There’s a lot of talk these days about school bullying, with parents, teachers and administrators creating policies and programs aimed at helping our kids deal with the trauma of being bullied.
Certainly school bullying is a concern, but anti-bullying efforts may have unintended consequences.
I wonder what we’re teaching kids when a 9-year-old in New York City Public School 158 is suspended for taping a “kick me” sign on a classmate’s back. Part of growing up is learning how to deal with others —and life — when it doesn’t go our way. If we’re constantly stepping in to mediate, are we denying children the opportunity to learn how to resolve their own problems? Are we reinforcing a culture of blame and learned helplessness?
These children will ultimately grow into adults who have to take responsibility for their successes and failures, but are we teaching them to resolve issues without escalating them and to handle themselves in adverse situations? What impact will limiting “life lessons” have not only on the kids themselves, but on the workplace and our greater society? I wonder.
For most of my 20-year career, I’ve been a ‘corporate navigator,’ working with Fortune 500 companies on marketing and communications strategies and as an executive coach creating management strategies with senior-level corporate executives. Today’s business world is populated by individuals who are disillusioned and disaffected, and that’s led to a loss of profitability and innovation in the American workplace.
Helping alleviate this ‘corporate suffering’ is a personal and professional mission. In the past year, I’ve focused on identifying the lessons future business people – namely, our children – need to learn in order to ultimately create a workplace where people and businesses thrive.
Let’s face it, today’s office suites and cubicle farms are rampant with some pretty immature behavior. Reality TV has inspired us to act out, with drama, holding personal grudges and victim behavior a daily occurrence. Cooperation and teamwork are virtually non-existent, as we try to out-maneuver colleagues at every opportunity, letting others take the lead — and the blame — for projects where success is not 100% guaranteed.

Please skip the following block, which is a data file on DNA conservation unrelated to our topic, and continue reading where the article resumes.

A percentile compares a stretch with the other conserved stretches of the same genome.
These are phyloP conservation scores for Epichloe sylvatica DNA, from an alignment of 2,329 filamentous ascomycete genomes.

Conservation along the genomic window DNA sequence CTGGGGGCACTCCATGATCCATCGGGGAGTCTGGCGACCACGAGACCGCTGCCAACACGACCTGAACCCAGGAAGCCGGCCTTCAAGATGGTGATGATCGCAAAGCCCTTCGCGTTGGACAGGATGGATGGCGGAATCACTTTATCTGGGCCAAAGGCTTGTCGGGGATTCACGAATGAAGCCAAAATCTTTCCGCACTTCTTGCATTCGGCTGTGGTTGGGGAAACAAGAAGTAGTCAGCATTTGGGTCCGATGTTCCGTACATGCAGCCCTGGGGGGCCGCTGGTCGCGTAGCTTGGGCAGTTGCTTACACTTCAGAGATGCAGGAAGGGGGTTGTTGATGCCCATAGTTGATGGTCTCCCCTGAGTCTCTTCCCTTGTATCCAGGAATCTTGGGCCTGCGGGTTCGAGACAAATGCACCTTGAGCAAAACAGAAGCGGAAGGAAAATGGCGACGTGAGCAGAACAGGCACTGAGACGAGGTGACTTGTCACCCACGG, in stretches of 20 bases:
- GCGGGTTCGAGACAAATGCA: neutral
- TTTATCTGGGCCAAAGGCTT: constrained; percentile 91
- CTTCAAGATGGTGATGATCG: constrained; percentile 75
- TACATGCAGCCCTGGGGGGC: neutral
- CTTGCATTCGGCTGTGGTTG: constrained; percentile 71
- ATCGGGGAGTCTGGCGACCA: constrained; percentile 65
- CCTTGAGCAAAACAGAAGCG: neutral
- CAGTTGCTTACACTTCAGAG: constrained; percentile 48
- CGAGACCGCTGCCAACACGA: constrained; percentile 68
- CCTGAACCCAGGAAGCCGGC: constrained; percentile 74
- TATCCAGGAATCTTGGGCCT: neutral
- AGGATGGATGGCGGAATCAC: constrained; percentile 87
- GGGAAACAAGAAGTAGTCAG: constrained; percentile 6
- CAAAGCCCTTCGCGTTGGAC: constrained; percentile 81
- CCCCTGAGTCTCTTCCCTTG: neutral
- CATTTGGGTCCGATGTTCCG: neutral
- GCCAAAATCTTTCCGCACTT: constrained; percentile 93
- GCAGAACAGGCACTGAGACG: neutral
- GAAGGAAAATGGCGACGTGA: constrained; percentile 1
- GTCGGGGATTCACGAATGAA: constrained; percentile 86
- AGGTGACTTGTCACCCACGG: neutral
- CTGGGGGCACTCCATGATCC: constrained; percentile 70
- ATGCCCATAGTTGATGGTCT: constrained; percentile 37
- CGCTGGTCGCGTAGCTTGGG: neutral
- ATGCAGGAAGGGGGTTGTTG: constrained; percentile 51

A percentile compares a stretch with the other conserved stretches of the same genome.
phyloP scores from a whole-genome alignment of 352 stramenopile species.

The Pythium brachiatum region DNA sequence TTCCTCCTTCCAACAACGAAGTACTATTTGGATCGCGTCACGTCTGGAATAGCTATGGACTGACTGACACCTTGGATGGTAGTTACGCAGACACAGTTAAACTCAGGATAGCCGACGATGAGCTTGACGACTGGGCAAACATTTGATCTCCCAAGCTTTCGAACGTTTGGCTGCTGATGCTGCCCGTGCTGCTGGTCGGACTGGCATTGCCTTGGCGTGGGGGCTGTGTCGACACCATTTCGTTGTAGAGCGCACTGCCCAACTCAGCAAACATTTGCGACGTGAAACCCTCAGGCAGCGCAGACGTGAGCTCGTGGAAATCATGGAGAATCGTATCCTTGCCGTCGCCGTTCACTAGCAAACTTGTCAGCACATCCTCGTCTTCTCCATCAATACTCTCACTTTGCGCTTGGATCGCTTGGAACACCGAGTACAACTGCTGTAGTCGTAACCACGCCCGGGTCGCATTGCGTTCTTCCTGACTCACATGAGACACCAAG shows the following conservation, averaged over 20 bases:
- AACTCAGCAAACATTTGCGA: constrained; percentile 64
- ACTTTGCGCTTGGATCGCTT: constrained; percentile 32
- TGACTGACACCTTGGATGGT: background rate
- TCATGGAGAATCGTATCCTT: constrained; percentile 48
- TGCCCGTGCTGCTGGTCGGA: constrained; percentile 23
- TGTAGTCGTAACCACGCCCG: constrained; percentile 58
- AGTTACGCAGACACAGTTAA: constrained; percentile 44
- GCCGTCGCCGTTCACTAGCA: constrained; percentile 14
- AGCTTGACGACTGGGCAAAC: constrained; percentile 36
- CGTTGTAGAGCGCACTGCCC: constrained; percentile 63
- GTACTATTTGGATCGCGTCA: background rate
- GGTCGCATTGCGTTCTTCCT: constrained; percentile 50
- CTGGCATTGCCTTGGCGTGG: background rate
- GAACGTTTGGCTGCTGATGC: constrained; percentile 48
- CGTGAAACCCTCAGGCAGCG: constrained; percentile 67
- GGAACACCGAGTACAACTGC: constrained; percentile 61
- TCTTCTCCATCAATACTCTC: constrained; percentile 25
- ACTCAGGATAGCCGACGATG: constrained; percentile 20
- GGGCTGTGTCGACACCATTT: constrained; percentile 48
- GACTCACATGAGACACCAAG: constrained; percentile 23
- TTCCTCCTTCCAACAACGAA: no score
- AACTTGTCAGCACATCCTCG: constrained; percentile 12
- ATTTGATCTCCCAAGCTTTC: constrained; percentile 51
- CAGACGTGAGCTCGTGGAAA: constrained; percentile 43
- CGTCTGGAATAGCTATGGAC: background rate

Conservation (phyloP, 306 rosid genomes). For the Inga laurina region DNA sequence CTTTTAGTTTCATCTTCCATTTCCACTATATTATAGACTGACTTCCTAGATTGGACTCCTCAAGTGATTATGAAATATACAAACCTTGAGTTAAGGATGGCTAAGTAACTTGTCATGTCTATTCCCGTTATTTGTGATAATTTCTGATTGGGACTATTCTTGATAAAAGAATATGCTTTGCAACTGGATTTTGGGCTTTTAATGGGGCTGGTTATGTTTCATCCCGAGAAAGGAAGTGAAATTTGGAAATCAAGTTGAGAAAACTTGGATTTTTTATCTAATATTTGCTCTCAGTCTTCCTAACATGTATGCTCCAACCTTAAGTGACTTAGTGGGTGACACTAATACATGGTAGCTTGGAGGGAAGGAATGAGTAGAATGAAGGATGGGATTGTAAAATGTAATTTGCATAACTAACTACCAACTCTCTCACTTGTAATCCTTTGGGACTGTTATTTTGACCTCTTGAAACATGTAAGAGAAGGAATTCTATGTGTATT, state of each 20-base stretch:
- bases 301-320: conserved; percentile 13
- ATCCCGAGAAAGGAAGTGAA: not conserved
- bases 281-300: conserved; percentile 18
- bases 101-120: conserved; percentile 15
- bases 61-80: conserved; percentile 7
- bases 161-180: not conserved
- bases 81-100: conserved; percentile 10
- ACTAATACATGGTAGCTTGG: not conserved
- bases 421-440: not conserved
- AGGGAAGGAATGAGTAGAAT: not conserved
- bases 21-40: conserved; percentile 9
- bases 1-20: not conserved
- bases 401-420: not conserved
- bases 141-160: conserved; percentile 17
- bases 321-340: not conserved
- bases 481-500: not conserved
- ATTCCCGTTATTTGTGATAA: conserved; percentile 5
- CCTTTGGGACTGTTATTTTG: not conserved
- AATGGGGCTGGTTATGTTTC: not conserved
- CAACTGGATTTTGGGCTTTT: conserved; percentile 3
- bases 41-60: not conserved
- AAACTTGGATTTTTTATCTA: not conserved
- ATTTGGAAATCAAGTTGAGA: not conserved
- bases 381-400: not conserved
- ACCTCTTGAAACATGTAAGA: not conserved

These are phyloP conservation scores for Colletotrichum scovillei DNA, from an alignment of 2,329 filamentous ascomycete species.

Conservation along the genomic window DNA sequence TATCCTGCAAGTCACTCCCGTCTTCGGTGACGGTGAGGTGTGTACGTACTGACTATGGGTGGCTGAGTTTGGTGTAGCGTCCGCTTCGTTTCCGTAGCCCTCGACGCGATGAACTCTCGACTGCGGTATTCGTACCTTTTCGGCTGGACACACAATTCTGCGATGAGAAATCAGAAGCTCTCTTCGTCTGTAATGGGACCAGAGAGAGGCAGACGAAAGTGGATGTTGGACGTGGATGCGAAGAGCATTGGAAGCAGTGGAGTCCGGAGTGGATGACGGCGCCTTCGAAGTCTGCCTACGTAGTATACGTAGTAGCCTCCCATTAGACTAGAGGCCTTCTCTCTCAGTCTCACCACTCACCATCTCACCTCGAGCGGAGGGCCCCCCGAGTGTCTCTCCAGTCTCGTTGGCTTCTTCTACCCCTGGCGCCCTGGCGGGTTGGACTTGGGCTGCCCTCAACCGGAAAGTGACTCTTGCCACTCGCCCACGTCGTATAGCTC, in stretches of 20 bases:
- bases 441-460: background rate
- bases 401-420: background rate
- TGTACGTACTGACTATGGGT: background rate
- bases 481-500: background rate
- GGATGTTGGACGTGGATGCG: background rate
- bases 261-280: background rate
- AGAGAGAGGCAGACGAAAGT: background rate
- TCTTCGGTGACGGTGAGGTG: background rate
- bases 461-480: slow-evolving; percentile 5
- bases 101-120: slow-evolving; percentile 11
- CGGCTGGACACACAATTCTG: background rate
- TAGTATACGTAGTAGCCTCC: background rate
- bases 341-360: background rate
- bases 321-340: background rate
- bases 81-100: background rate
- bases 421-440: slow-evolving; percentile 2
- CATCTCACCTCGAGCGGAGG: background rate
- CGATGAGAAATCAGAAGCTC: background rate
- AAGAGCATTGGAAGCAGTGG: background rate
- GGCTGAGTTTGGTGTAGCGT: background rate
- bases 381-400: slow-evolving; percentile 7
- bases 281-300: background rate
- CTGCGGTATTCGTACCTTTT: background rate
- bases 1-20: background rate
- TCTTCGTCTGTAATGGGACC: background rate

Is 2nd grade too early to start teaching children how to survive in this kind of workplace? Think about the ‘bad’ behaviors you see every day in your office or place of business. Some of these behaviors are so ingrained, it’s evident they were learned as kids.
What should 2nd graders learn?
- Making mistakes is a natural and expected part of learning.
- The importance of valuing others for what they offer (vs. criticizing, judging, or bullying them for what they lack).
- Conflict resolution: how to come to a workable compromise when you disagree with others.
- Understanding how perspective can drastically change how an event is interpreted.
- Owning your successes and failures is what responsible people do.
- The whole is greater than the sum of its parts: when each member of a team contributes his or her talents to a joint effort, the results are better than the efforts of any one individual.
Not bad life lessons for an 8-year-old student or a 38-year-old project manager, come to think of it.
Just as we work to prepare our children for life, we need to remember that a major part of their adulthood will include a career. It’s never too early to teach them how to thrive in the workplace.
Amanda Mitchell is the founder of Our Corporate Life LLC, a company that offers a new system for reducing unnecessary workplace suffering caused by the organizational, interpersonal, and ethical issues of our time. Our Corporate Life (OCL) is founded on the belief that adhering to core human values and achieving business success are always compatible, especially in these days of companies sacrificing profitability by wasting human capital.